A relatively new feature of these cards is the ability to create a PIN number. This feature is necessary for some uses since it allows the card to function as a debit card. Finally, most prepaid cards will offer the ability to register the card with a zip code, which is also necessary for some types of transactions.

It won't take long to max out the $1,500 cap on gas!
Maximize the points you earn on gift cards by knowing where you can get a category spending bonus on them - like gas stations.

Note: Some credit card companies, like Citi, will charge gift card purchases as cash advances. Other cards specifically exclude gift card purchases from bonus spending categories in their terms, though in practice that's not always the case. You should always do a test order before purchasing large denominations or quantities to see how the purchase is reflected on your statement.

Where to buy prepaid cards to earn travel rewards

Here are the types of retailers that typically sell prepaid cards and the credit cards that offer the most travel rewards for purchases there:

Gas stations

  • IHG Rewards Club Select Credit Card offers double points.
  • Premier Rewards Gold Card from American Express offers 2X Membership Rewards points at US gas stations.
  • Hilton Honors Card from American Express offers 5X Honors points at US gas stations. Terms apply.
  • Hilton Honors Surpass Card from American Express offers 6X Honors points.
  • Mercedes-Benz Credit Card from American Express offers 3X Membership Rewards points.
  • Amex EveryDay Preferred offers 2X Membership Rewards points plus a 50% bonus when cardholders make at least 30 transactions in a month
  • Citi Hilton HHonors Visa Signature Card earns 3x rewards.
  • Asiana Airlines American Express Card from Bank of America earns double miles.
  • The Business Gold Rewards Card from American Express offers double points at standalone gas stations.


  • IHG Rewards Club Select Credit Card offers double points.
  • Premier Rewards Gold Card from American Express offers double Membership Rewards points at US supermarkets.
  • Hilton Honors Card from American Express offers 5X Honors points at US supermarkets. Terms apply.
  • Hilton Honors Surpass Card from American Express offers 6x Honors points. Terms apply.
  • Amex EveryDay offers 2X Membership Rewards points plus a 20% bonus when cardholders make at least 20 transactions in a month, but only on cardholder's first $6,000 spent in a calendar year. Terms apply.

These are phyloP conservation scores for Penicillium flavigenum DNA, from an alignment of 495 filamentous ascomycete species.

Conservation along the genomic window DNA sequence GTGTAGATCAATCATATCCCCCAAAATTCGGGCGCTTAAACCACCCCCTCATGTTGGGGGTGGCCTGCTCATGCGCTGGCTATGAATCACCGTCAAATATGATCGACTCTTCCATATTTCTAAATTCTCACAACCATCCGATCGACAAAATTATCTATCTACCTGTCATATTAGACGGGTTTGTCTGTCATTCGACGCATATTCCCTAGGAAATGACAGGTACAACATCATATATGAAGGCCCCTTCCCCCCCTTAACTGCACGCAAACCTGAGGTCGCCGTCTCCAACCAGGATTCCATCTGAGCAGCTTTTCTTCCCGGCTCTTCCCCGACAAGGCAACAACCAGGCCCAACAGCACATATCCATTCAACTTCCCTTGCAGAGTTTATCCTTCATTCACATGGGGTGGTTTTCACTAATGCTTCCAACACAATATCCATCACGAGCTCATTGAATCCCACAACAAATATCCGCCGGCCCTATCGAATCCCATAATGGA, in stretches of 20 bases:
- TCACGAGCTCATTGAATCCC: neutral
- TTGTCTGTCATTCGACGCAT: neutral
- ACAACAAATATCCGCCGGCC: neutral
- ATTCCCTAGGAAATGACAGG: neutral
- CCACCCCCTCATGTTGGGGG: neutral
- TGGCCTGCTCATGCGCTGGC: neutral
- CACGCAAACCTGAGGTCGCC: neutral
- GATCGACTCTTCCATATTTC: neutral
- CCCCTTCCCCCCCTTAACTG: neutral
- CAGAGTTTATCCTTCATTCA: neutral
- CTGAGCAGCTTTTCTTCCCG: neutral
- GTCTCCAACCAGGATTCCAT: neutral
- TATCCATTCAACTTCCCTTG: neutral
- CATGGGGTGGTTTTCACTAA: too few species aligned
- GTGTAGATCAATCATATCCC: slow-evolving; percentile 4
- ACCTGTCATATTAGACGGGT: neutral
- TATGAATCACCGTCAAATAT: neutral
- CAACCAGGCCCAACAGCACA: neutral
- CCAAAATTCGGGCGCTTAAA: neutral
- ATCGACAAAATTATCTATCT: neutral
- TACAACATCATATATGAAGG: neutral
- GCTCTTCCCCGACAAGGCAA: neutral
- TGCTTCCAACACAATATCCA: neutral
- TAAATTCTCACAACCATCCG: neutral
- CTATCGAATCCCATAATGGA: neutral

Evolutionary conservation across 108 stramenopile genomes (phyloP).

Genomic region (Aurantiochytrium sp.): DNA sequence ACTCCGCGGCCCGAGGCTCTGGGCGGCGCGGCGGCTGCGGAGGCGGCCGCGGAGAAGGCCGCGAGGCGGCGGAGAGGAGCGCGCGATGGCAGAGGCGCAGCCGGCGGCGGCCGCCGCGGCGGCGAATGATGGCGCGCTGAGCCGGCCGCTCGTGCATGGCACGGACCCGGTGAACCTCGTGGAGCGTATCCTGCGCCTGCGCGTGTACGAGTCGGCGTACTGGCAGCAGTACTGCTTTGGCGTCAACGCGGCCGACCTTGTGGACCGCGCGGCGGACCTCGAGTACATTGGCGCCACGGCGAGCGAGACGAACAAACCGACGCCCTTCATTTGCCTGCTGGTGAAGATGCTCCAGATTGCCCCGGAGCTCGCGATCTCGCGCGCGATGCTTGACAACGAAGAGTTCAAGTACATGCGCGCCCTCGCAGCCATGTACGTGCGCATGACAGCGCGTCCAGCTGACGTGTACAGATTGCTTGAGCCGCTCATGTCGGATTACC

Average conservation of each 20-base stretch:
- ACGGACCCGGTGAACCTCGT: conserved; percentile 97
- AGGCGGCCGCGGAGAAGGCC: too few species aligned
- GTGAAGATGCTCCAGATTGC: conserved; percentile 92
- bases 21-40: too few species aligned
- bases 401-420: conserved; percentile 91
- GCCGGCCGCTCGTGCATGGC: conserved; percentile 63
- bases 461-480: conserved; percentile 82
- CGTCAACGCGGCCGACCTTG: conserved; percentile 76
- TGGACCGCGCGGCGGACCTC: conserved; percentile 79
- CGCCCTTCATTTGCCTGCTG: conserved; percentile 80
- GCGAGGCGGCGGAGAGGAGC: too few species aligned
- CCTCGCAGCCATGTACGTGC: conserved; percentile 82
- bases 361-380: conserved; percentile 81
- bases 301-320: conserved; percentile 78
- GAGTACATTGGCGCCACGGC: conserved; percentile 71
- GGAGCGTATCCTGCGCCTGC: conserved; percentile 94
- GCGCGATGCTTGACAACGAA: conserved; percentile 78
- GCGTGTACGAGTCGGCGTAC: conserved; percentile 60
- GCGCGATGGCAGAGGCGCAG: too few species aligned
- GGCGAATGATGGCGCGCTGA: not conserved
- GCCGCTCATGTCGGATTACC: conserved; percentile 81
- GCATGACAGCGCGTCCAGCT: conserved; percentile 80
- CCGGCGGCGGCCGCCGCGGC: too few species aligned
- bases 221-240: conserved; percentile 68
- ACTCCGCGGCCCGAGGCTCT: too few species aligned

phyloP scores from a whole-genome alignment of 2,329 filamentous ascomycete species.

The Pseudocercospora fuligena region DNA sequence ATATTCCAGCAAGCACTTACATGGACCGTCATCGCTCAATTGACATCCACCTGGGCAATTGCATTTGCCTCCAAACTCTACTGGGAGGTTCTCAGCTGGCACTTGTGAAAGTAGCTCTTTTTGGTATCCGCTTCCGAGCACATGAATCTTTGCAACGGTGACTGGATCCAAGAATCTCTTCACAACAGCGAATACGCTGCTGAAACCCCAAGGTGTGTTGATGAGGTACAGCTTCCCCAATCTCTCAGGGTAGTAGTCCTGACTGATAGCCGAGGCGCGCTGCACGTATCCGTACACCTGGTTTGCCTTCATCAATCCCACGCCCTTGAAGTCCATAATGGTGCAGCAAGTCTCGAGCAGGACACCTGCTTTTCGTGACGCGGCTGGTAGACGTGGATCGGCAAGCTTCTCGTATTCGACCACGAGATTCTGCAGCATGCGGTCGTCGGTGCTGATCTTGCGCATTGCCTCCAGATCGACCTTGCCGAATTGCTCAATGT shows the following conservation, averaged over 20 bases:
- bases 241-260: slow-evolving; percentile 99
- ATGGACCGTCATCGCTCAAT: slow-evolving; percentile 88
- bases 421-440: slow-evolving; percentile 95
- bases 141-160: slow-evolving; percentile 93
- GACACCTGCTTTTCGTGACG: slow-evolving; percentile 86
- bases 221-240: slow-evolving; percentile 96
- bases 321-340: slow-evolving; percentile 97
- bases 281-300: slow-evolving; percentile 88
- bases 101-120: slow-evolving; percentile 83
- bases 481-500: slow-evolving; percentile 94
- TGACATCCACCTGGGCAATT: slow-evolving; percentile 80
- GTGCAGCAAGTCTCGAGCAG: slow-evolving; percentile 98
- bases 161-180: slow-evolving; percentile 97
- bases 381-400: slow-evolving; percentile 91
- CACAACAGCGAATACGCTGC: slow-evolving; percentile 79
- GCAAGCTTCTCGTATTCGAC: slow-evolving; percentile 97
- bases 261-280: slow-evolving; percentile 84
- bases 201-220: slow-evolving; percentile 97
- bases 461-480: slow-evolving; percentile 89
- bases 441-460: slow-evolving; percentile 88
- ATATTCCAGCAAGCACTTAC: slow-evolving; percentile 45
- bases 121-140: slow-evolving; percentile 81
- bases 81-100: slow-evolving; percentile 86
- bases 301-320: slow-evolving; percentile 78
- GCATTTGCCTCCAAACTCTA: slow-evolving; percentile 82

• Amex EveryDay Preferred offers 3X Membership Rewards points up to $6,000 a calendar year plus a 50% bonus when cardholders make at least 30 transactions in a month. Terms apply.
  • Citi Hilton HHonors Visa Signature Card earns 3X points
  • Asiana Airlines American Express Card from Bank of America earns double miles.


  • Citi Hilton HHonors Visa Signature Card earns 3X points.
Liquidate your gift cards with payment services like Evolve.
Liquidate your gift cards with payment services like Evolve.

How to liquidate prepaid cards

If you are trying to manufacture spend, instead of just shift it, you will need a way to get cash out of your prepaid cards. Here are some of the most popular ways:

1. Amazon Payments.This service allows users to make personal payments to other Amazon Payments accounts using a credit card, and prepaid "gift cards" will also work. To use a prepaid card, you must first register it with your zip code. After receiving a payment, users can directly deposit their balance into a linked bank account. There is no charge for this service, but there is a monthly limit of $1,000 sent and received per account.

2. Evolve Money. This is a new bill pay service that allows you to use a debit card to pay a bill online. Available billers include utilities, insurance, telephone, mobile, cable, internet, auto loan, and rent bills. Unfortunately, credit card issuers and mortgage servicers are generally not included.

3. Wal-Mart Money Orders. Wal-Mart will accept PIN based debit cards as payment for a money orders up to $1,000, which it charges a fee $0.70 each. Money orders can then be deposited at most banks, just like a check.